I remember the day well. I wrote out my New Year’s resolution on an index card and hung it on my bathroom mirror: Be Less Busy! It was my one and only resolution that year. I knew I had to find a way to get off the crazy-busy hamster wheel.
My husband, Mark, and I had just come through the busiest season in our lives. We barely survived with our sanity, much less any feeling of peace. Mark and I have five sons, so you can imagine what our home is like! Just about every flat surface in our house is covered with books, Lego blocks, sports equipment, and, if I’m being honest, a little dog hair. Mark and I were both working full time, hosting a small group, and teaching on Sunday mornings. Mark even coached Pee Wee Football.
Everything we were doing was good, but all of it together was sucking all the life out of us. We were burned-out and unhappy, even though we were doing all the things we thought “good Christians” were supposed to do.
I didn’t know what to do, but I did know this: If I didn’t start breaking busy, busy would break me.
Warning Signs of Burnout
You may be shaking your head and chuckling to yourself, Yeah right, be less busy. How in the world can I be less busy? That’s exactly how I felt when I wrote my New Year’s resolution.
The next thing I did was identify the warning signs of burnout in my life so I could develop a plan. Read the following signs and see if any resonate with you.
1. You secretly feel resentful because of all your responsibilities.
We all want to be great wives, mothers, sisters, daughters, and friends. When you have a big heart and never risk disappointing others by saying no, you end up completely overwhelmed. If we hold ourselves up to a standard that isn’t humanly possible to attain, we set ourselves up for feelings of failure.
2. You don’t take care of your own needs and feel tired all the time.
Have you ever found yourself taking care of everyone else’s needs and putting yours last? I have! I can’t tell you how many times I’ve made sure everyone around me was eating healthy while making coffee and a Snickers bar my go-to lunch—even though it made me a caffeine-crazed maniac by the end of the day.
3. You are too busy to spend time with God.
A huge sign that I am at risk of burning out is neglecting prayer because I need to dive straight into work. Busyness soon leads me to neglect my relationship with God altogether. God is our ultimate power source. We must stay connected to him, but our busy lives often cause us to be disconnected and disempowered.
I exhibited all three of these signs of burnout when I pronounced that I was going to break busy. I was too busy to think straight, and I knew I would need a solid plan if I was going to find that confident calm that I knew could exist.
Did any of these signs resonate with you? If so, here are three tips for getting your schedule under control.
1. Ask yourself when you have said yes but really wanted to say no.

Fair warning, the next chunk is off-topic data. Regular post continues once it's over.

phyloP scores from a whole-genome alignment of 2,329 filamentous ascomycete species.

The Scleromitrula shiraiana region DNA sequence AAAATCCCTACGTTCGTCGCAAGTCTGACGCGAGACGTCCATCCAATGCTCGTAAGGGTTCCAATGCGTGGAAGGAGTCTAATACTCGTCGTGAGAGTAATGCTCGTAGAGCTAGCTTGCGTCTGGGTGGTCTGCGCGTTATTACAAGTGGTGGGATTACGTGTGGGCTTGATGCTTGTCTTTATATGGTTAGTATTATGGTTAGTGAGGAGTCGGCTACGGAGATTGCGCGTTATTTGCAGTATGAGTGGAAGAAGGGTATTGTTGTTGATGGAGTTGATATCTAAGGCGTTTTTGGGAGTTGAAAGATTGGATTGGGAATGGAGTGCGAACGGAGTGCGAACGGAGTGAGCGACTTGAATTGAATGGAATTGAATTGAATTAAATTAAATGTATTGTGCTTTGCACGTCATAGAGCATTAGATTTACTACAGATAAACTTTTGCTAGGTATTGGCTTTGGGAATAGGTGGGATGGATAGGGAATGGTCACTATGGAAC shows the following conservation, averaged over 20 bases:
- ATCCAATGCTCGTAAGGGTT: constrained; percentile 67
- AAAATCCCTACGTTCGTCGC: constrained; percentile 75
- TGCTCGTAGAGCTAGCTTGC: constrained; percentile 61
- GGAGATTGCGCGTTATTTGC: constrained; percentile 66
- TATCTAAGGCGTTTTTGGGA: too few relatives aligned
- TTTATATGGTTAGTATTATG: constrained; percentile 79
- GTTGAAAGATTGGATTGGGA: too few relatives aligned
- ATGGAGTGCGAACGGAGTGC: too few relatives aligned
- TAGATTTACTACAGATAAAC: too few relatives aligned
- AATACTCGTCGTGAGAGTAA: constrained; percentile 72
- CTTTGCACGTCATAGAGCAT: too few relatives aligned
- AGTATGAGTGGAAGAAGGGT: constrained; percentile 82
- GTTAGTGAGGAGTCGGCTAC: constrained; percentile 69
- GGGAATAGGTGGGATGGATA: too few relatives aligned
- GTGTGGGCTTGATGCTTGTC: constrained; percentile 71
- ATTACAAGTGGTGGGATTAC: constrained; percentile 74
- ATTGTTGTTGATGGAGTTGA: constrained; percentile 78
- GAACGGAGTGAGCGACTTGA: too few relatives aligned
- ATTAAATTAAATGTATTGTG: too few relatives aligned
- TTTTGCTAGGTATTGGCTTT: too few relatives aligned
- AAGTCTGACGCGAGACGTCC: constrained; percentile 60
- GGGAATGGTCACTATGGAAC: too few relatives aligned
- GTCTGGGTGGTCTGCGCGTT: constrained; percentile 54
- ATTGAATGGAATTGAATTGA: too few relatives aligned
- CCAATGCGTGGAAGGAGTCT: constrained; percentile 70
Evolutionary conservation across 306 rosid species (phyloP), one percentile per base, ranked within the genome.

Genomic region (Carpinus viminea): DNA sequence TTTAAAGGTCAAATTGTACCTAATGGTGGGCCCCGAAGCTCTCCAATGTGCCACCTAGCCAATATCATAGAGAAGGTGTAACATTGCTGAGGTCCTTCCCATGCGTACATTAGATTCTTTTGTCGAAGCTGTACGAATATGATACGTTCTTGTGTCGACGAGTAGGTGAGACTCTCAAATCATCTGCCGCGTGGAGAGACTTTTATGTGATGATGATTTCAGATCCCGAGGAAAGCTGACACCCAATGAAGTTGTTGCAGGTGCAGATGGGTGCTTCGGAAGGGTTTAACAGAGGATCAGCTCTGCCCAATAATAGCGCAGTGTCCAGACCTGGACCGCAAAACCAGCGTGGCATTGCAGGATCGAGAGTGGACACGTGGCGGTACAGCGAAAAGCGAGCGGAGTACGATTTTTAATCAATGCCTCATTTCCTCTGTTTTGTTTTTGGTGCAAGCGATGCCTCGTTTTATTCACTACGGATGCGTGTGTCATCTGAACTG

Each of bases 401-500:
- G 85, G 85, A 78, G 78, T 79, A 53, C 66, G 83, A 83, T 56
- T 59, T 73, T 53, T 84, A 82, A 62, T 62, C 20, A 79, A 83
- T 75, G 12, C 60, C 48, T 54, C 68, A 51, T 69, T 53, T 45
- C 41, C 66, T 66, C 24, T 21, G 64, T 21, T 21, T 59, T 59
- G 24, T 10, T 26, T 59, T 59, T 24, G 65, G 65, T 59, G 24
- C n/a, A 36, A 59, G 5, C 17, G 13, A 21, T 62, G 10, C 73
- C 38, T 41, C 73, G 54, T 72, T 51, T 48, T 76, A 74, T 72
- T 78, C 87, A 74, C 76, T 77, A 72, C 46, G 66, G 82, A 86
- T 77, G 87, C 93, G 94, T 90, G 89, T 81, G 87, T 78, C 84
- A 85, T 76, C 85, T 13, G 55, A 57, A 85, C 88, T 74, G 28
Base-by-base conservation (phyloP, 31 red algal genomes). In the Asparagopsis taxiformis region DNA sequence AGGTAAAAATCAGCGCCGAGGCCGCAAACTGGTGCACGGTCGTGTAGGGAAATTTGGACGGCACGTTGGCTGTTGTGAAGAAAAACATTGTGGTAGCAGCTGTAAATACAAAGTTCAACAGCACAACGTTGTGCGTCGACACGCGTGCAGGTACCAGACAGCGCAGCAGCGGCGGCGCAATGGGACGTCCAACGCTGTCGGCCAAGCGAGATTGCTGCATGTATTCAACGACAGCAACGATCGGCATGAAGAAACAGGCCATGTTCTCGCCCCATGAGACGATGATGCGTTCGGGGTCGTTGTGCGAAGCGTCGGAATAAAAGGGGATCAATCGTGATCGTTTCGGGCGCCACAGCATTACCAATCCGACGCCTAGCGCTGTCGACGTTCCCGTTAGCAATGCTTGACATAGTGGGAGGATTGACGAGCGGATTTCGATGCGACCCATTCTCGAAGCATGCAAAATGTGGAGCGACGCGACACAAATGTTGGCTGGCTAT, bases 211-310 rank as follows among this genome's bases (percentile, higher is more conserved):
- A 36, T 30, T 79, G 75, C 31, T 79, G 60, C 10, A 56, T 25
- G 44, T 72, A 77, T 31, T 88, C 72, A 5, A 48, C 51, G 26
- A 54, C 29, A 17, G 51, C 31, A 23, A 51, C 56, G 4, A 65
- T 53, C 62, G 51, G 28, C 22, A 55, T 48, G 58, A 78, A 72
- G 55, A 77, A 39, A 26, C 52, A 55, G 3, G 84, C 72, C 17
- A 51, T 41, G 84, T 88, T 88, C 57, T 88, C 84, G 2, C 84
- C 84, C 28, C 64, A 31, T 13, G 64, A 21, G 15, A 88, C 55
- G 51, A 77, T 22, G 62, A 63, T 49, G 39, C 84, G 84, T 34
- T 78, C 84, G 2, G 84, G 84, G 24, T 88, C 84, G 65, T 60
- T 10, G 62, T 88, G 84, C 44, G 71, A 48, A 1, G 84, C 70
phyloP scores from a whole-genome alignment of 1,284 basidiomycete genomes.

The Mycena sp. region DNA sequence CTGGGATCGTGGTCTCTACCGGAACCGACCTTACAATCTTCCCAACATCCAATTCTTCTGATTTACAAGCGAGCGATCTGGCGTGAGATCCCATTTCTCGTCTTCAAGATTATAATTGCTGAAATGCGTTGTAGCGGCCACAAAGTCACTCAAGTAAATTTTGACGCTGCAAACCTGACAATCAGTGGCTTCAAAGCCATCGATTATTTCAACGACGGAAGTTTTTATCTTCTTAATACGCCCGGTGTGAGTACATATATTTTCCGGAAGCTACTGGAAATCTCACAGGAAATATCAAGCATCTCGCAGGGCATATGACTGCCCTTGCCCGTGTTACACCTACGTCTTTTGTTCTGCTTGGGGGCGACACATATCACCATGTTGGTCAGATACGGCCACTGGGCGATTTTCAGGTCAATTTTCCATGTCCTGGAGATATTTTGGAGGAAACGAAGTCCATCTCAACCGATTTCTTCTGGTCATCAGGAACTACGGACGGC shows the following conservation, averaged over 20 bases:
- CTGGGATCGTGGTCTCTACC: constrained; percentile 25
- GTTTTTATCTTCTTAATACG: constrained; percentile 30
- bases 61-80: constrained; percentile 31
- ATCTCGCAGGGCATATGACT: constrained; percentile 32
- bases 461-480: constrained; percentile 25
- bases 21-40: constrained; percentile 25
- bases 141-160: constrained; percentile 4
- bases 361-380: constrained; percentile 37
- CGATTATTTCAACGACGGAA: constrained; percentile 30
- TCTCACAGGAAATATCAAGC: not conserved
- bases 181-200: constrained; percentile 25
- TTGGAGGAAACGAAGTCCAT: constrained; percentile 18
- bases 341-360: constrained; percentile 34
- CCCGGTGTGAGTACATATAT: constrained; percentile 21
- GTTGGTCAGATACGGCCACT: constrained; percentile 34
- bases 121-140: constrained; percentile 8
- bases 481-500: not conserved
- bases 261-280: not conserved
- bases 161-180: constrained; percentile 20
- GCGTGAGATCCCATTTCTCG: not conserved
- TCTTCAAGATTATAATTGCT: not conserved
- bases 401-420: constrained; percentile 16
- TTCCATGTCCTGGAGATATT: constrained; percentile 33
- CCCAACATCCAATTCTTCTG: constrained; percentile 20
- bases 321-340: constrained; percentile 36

There were so many things I was saying yes to because I thought that to be nice, to love others, and to make people like me I had to be constantly available. So I started my year by identifying all the things I had said yes to but knew I would resent having to do when the time came. Editing out the activities that were not essential to my family or my work came first.
Now I ask myself these questions when considering an invitation or opportunity:
● Do I have to do this?
● Is it crucial to my key responsibilities?
● Do I really want to do this?
If the answer to all three questions is no, I simply don’t do it. Guarding your calendar is a great place to begin breaking busy.
2. Make a stop-doing list.
I love lists. I have lists and more lists, and even lists of lists. I love the feeling that comes from crossing out items and checking off tasks. One of the lists I realized I needed to make was a stop-doing list. I’ve learned that busyness will creep back into my life if I’m not on the lookout for it, and my stop-doing list reminds me what I want to let go of permanently.
One of the things I put on my stop list was staying up late. I tend to be a night owl, and I told myself I needed my “me time,” but it was making me feel like I’d been hit by a truck the next morning. Morning Alli was getting the short end of Night Owl Alli’s bad choices. When I quit staying up for “me time,” I actually gained more time and energy.
3. Add activities that make you happy and reduce stress.
Breaking busy begins with reducing the number of things we do, but sometimes we need to add things that help us be who we were created to be. I learned that making time to take care of myself is a good investment for everyone who depends on me. My husband, my kids, and my coworkers all need me to be as healthy (and happy) as possible. Some of the key activities that refuel me are spending time in the Word, getting enough sleep, and taking a walk every day. When I feel my best, I’m better able to care for others.
Breaking busy is more than just time management. It involves managing priorities and energy as well. It’s crucial to live your life based on what is important rather than simply adding activities that sound good or fulfilling everyone’s needs but your own.
You don’t have to stay stuck on the hamster wheel, always running but getting nowhere. Break busy, and live the life God created you for.
Alli Worthington is the author of Breaking Busy: How to Find Peace and Purpose in a World of Crazy (Zondervan, January 2016). A speaker, blogger, and the executive director of Propel Women, her goal is to help women live the life they were created to live. You can connect with Alli at AlliWorthington.com.